Story; The plot of Don’t Breathe revolves around a group of thieves who break into a man’s house expecting a big score, only to find a blind war veteran who doesn’t take kindly to uninvited guests. The story progressively gets more intense and complex as the film moves along, with elaborate twists and scenarios for the characters to experience. At first, the movie’s plot starts out slow – introducing us to the setting and those in it – until they reach the antagonist’s house. From then on, the movie doesn’t let up, with each moment leading seamlessly to the next. These moments lead to the film’s climax, which is a controversial one to say the least. Overall Don’t Breathe is a competent horror film with an intriguing plot full of tense situations and great characters.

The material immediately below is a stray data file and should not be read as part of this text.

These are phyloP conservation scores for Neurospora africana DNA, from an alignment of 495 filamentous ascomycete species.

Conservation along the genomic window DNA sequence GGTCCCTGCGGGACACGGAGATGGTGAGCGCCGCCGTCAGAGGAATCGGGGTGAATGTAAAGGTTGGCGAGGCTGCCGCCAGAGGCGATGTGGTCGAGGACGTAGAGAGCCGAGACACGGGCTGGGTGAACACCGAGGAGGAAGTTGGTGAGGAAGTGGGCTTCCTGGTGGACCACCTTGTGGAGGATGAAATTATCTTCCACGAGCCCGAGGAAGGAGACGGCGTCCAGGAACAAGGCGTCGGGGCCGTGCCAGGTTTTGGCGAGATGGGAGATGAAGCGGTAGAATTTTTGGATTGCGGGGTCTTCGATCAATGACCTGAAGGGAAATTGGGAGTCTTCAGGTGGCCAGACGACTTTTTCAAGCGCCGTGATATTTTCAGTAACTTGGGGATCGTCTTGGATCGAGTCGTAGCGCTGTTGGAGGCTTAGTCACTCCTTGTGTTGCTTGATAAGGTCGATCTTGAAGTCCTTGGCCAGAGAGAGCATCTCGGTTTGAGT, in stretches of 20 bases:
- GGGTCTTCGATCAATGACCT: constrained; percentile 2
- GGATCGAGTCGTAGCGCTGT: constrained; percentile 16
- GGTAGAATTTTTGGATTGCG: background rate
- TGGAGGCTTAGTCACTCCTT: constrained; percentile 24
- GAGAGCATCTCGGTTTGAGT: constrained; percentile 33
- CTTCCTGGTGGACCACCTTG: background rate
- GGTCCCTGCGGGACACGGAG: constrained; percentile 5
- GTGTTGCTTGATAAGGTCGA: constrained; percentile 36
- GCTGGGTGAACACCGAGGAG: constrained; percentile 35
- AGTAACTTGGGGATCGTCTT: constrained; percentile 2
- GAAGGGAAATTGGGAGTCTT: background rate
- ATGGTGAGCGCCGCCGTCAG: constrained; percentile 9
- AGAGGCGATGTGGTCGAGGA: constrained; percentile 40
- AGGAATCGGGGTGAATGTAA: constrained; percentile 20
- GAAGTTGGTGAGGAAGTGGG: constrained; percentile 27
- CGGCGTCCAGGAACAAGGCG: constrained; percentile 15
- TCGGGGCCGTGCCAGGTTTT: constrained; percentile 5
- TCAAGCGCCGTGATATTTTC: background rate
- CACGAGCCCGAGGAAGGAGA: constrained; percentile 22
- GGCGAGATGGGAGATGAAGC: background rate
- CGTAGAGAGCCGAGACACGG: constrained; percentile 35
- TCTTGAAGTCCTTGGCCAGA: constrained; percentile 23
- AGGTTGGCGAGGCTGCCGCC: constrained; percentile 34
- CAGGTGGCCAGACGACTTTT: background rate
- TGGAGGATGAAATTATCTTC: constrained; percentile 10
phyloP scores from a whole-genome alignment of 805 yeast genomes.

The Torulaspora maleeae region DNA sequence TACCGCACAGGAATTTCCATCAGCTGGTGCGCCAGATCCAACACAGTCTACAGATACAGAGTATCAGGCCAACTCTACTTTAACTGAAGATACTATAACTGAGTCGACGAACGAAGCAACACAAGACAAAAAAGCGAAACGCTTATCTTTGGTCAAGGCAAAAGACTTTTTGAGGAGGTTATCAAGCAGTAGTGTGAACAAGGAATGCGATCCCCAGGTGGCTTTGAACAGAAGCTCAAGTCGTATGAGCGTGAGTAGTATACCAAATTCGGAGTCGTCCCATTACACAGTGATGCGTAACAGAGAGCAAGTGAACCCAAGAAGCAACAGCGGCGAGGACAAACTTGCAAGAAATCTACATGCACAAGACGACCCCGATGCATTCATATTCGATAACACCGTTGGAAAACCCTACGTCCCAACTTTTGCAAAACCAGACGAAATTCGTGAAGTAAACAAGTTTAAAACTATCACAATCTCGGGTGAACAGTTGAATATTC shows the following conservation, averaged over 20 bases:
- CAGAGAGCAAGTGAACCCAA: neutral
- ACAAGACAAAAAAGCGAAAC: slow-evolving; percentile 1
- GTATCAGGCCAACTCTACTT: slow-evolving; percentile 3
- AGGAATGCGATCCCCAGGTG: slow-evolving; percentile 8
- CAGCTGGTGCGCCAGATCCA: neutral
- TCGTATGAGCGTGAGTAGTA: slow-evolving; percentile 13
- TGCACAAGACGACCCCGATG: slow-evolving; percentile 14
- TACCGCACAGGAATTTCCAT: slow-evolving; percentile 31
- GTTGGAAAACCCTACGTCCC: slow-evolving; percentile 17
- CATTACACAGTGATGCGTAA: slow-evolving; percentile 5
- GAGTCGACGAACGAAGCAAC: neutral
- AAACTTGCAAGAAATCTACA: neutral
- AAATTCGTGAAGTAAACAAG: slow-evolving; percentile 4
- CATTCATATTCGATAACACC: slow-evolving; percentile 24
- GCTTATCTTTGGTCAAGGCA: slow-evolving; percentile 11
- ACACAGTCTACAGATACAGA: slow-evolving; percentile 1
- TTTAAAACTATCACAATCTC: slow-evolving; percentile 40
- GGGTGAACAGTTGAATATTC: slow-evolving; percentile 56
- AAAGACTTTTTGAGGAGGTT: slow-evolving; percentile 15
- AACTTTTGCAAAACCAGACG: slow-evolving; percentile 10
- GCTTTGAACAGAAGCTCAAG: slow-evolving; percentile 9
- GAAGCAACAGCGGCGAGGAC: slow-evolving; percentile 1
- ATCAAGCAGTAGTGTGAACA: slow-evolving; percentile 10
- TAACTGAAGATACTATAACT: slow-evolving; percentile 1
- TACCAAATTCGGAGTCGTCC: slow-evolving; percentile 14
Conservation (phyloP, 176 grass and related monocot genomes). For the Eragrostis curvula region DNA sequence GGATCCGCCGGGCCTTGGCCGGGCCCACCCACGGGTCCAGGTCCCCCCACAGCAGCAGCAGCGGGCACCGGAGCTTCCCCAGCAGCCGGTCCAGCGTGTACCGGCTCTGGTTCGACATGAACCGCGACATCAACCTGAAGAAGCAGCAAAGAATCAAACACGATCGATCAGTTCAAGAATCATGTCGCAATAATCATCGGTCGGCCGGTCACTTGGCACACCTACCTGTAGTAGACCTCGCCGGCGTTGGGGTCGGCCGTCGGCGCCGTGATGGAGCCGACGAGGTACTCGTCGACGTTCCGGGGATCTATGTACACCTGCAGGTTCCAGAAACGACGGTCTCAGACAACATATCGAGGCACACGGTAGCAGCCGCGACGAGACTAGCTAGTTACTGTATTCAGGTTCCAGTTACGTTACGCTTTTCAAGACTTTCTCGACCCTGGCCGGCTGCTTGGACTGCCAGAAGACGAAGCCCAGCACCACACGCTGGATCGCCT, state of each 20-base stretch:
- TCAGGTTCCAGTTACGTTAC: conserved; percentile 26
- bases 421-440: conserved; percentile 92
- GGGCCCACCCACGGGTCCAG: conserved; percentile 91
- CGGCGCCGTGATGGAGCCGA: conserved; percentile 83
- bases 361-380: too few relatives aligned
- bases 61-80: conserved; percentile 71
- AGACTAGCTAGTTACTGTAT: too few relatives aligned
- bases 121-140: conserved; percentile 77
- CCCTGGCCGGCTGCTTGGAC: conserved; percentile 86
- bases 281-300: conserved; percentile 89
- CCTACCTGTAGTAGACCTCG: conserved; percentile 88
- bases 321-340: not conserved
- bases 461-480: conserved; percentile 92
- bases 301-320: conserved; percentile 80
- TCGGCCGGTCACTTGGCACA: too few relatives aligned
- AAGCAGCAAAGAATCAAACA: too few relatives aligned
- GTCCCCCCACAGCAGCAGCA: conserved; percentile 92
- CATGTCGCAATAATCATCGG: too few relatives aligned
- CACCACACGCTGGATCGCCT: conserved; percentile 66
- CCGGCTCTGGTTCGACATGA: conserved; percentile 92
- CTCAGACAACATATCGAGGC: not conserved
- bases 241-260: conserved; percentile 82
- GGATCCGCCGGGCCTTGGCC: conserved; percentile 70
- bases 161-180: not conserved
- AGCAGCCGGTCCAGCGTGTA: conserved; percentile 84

Enjoyment; Don’t Breathe is similar to many horror movies in the sense that it isn’t so enjoyable. However, if you’re watching this genre it’s likely you expect to get some gruesome moments and dark tones. If that is to be true then Don’t Breathe is enjoyable, indeed. There aren’t so many characters to watch but those around feel real. The story altogether is a very compelling one, making it hard for viewers to look away. The tension built sits with the audience in nearly a palpable form. The twists catch you off-guard and keep you on the edge of your seat. Don’t Breathe is a very entertaining film, too. The action is put together in a way that doesn’t take from the rest of the flick, but doesn’t leave you desiring too much more. Not to forget this flick’s moments of pure absurdity, though. Don’t Breathe isn’t afraid to be brutal and almost surreal in the delivery of its more disturbing revelations – even a bit over the line at times. All-in-all, Don’t Breathe is enjoyable as far as horror movies go and is bound to blow away new viewers’ expectations.